Marcie spends all of her evenings at home, waiting for the phone to ring. Which results in this note from a friend.
The song was written by Hank Hoffman and Gary Klein.
How ‘Baby, It’s Cold Outside’ Went From Parlor Act to Problematic. (The New York Times, 12/13/2018)
“Baby, It’s Cold Outside” had humble origins. The composer Frank Loesser, known for “Guys and Dolls” and other Broadway hits, wrote it in 1944 for himself and his wife Lynn Loesser to perform for friends in their living rooms.
On their original score, the parts were labeled “Wolf” and “Mouse.” But the couple performed it as a flirtatious song, said their daughter, Susan Loesser, 74. “In those days, in the entertainment business, you had to bring an act to parties,” she added. “This was their act.”
In an unfinished memoir, her mother recalled performing the song at one such party. “Well, the room just fell apart,” Lynn wrote. “We had to do it over and over again and we became instant parlor room stars. We got invited to all the best parties for years on the basis of ‘Baby.’ It was our ticket to caviar and truffles.”
Side 1, track 4
What Joanie wants in addition to Johnny getting angry:
- for Johnny to get mad
- the biggest lecture ever
- a brave man
- a cave man
"Johnny Get Angry" by Joanie Sommers debuted at #95 on the Billboard Hot 100 for the week ending May 26, 1962, It spent 14 weeks on the chart, 2 weeks in the top 10, peaking at #7.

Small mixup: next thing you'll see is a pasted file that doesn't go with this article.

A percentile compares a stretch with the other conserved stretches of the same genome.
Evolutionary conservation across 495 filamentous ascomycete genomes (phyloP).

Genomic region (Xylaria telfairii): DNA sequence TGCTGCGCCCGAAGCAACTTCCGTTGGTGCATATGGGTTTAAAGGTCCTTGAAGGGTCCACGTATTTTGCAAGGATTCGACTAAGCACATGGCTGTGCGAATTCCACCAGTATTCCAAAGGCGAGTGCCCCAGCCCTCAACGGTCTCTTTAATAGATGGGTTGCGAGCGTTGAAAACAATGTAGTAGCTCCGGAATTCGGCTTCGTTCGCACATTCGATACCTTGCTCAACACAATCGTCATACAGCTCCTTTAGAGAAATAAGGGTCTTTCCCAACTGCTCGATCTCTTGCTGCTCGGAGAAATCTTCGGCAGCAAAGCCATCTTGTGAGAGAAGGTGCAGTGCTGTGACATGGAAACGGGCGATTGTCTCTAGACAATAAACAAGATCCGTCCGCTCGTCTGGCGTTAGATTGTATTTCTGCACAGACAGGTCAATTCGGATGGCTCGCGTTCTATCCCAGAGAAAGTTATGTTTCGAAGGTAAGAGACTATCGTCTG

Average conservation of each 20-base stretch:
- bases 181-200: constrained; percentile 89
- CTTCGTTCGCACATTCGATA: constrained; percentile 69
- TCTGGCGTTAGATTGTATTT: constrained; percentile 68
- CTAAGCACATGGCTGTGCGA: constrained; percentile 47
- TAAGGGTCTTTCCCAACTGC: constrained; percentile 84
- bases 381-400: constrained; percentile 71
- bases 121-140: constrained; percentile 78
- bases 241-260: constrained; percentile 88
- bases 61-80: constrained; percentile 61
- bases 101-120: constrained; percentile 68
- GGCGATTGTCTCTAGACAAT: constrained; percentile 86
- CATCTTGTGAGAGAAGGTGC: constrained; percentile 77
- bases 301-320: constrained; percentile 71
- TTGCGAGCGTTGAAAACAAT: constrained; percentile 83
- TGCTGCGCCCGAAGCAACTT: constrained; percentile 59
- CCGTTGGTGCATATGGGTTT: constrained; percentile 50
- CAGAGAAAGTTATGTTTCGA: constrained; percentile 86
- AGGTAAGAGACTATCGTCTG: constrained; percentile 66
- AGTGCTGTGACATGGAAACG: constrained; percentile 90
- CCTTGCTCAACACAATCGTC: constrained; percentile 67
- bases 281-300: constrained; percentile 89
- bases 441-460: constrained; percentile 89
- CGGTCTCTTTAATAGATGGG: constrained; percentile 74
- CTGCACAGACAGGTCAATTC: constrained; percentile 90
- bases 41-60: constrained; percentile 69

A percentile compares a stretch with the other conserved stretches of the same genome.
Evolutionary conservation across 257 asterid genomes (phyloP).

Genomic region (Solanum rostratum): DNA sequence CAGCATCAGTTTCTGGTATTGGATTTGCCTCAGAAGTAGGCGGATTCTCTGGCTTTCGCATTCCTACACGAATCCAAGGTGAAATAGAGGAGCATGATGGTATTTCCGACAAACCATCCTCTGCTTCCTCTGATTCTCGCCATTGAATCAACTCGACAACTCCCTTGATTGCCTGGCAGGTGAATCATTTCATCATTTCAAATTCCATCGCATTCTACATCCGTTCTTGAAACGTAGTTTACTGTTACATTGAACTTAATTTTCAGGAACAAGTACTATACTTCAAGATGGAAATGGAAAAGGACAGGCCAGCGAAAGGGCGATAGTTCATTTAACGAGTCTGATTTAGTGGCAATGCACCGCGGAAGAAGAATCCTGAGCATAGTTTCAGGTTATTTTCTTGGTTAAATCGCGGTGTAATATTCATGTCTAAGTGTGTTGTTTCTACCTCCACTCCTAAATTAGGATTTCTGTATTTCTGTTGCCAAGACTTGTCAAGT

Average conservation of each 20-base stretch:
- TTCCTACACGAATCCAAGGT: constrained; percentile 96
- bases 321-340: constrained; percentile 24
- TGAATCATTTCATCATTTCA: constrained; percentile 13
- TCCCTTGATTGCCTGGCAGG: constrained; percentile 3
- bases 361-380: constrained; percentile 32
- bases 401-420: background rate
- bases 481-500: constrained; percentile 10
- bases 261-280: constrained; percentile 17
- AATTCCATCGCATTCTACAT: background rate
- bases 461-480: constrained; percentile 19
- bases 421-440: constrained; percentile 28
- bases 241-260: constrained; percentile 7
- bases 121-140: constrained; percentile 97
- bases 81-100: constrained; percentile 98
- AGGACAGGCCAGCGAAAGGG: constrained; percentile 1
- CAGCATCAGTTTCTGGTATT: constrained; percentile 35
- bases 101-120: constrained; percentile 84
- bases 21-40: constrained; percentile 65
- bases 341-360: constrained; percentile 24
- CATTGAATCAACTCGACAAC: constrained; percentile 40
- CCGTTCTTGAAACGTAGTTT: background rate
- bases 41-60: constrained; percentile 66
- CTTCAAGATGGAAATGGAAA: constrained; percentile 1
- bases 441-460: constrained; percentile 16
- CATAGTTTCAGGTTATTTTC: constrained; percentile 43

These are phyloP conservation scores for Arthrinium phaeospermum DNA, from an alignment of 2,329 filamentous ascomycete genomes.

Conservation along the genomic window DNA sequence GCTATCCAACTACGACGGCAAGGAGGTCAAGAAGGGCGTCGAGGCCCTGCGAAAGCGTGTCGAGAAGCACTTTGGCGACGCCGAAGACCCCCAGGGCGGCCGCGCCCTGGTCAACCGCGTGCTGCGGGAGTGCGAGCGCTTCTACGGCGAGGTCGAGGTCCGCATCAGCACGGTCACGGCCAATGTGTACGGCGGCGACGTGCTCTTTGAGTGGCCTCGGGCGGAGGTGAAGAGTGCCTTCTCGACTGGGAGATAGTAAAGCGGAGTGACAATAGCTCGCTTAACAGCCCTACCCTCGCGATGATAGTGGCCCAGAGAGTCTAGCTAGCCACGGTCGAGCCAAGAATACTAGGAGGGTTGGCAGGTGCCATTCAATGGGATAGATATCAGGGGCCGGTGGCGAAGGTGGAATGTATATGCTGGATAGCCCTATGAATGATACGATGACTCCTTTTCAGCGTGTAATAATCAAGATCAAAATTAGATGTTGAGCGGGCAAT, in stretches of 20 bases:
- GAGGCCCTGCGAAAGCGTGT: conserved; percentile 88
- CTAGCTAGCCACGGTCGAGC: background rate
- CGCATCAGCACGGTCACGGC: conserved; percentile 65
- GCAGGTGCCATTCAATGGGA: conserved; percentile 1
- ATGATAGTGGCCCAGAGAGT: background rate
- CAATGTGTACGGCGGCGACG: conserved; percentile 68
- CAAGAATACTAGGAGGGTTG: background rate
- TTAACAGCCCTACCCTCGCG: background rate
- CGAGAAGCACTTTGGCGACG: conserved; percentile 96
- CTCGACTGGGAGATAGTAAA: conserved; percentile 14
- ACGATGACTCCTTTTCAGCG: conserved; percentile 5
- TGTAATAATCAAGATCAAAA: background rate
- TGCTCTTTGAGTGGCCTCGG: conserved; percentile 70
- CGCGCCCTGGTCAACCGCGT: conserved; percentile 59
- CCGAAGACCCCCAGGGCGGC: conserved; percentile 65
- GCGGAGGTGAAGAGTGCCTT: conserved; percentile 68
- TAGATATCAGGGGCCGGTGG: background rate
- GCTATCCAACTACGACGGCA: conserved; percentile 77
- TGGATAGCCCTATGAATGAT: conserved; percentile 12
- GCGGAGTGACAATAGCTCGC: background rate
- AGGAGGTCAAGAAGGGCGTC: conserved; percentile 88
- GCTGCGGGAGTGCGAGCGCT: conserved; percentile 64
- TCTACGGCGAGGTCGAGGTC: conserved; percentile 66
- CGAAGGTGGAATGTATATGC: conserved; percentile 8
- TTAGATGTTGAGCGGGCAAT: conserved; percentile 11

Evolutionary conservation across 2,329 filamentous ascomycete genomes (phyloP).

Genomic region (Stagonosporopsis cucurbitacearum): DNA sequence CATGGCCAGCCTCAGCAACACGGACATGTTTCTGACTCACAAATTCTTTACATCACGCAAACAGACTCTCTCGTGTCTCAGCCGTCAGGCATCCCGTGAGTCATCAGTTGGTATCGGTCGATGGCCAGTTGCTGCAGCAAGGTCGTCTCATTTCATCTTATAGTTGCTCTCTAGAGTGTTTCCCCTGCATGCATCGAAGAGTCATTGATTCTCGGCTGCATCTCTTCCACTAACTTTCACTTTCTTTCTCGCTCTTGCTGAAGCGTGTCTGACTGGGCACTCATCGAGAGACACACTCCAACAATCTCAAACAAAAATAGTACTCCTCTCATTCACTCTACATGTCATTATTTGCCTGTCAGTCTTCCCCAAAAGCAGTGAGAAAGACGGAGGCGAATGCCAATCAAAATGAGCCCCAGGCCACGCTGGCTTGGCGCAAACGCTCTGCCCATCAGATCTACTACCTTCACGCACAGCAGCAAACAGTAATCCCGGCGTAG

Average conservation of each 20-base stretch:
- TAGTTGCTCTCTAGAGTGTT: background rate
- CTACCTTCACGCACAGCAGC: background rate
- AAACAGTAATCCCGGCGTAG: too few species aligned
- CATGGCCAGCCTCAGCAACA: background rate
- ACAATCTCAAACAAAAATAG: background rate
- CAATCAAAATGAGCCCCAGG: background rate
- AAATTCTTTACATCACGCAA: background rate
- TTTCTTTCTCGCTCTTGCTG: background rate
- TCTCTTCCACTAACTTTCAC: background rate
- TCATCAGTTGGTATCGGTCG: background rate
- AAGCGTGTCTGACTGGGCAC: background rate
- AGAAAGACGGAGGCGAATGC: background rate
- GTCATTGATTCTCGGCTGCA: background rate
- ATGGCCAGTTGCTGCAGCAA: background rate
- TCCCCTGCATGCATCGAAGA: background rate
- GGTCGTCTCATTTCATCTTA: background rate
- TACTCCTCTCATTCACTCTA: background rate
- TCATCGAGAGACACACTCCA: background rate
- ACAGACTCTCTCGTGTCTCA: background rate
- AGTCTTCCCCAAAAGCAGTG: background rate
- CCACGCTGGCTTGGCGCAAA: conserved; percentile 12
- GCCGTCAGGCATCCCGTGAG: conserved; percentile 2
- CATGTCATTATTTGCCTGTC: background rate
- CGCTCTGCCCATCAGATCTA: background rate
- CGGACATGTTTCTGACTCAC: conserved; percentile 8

Side 1, track 3
Lyrics word count (267 total)
- him (30)
- follow (27)
- love (26)
And yet the songwriting credit goes to 5 guys, due to some French influence:
- Norman Gimbel ("Killing Me Softly", "The Girl from Ipanema")
- Arthur Altman ("All or Nothing At All", "All Alone Am I:")
- Jacques Plante
- Del Roma (Paul Mauriat pseudonym; "Love is Blue")
- J. W. Stole (Frank Pourcel pseudonym)
"I Will Follow Him" , by one-hit wonder Little Peggy March, debuted at #90 on the Billboard Hot 100 for the week ending March 23, 1963. It spent 14 weeks on the chart, 8 of them in the top 10, peaking at #1 for 3 weeks.
Side 1, track 2
The elements of Vikki's personal pep talk:
- What's done is done.
- Don't be a fool.
- Play the field.
- Have fun.
- Don't be a chump.
- Let him stay away.
[sigh] Good intention gone awry.
Life's not worth living when it not him on the phone.
"It Must Be Him", Vikki Carr's only top 10 hit, debuted at #80 on the Billboard Hot 100 for the week ending September 2, 1967. It spent 15 weeks on the chart, 6 of them in the top 10, peaking at #3 for 2 weeks.
Full disclosure: Vikki Carr's emotionally delivered vocal make this song a guilty pleasure.
Side 1, track 1
"Make it your reason for living."
The lyrics also provide advice as to how determine his mood when he returns home from work. Or wherever.
"For the Love of Him" by Bobbi Martin debuted at #93 on the Billboard Hot 100 for the week ending March 14, 1970. It spent 14 weeks on the chart, half of them in the top 20, peaking at #13 for 2 weeks. It went to #1 on Billboard's "adult contemporary" chart.